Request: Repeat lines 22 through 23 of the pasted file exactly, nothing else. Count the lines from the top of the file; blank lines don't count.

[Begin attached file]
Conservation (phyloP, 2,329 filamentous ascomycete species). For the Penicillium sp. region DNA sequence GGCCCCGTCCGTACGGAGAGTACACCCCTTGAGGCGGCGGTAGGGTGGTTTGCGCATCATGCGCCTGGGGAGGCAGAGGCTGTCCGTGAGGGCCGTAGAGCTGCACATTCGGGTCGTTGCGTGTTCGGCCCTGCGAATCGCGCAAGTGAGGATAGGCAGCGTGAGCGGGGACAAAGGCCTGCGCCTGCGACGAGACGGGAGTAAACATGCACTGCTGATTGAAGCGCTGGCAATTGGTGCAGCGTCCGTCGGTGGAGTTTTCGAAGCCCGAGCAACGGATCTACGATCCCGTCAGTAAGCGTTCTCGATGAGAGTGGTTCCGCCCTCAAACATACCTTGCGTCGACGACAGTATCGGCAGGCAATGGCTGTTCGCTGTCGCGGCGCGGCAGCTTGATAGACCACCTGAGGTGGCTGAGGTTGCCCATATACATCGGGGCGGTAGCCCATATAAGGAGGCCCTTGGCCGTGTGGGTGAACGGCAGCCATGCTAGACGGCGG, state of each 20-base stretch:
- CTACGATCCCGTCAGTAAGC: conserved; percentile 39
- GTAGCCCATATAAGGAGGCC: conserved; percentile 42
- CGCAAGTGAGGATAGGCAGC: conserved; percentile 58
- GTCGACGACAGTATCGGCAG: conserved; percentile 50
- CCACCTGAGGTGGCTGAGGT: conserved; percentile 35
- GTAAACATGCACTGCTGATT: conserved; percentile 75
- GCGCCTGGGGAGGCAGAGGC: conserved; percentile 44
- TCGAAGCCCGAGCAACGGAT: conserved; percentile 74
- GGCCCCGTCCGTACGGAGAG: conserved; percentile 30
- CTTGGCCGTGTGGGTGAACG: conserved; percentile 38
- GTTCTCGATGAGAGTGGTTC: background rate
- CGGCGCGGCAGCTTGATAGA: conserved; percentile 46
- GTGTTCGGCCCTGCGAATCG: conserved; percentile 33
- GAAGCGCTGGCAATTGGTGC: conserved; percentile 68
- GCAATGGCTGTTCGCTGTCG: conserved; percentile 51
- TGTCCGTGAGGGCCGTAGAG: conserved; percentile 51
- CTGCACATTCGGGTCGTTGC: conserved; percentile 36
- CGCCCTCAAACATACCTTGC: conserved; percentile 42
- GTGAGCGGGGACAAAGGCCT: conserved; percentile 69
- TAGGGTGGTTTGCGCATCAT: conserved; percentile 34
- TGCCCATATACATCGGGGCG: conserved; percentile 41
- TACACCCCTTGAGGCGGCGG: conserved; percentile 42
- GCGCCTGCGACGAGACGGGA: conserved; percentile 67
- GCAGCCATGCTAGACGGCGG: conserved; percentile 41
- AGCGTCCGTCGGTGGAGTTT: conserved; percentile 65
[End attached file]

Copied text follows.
- TGCCCATATACATCGGGGCG: conserved; percentile 41
- TACACCCCTTGAGGCGGCGG: conserved; percentile 42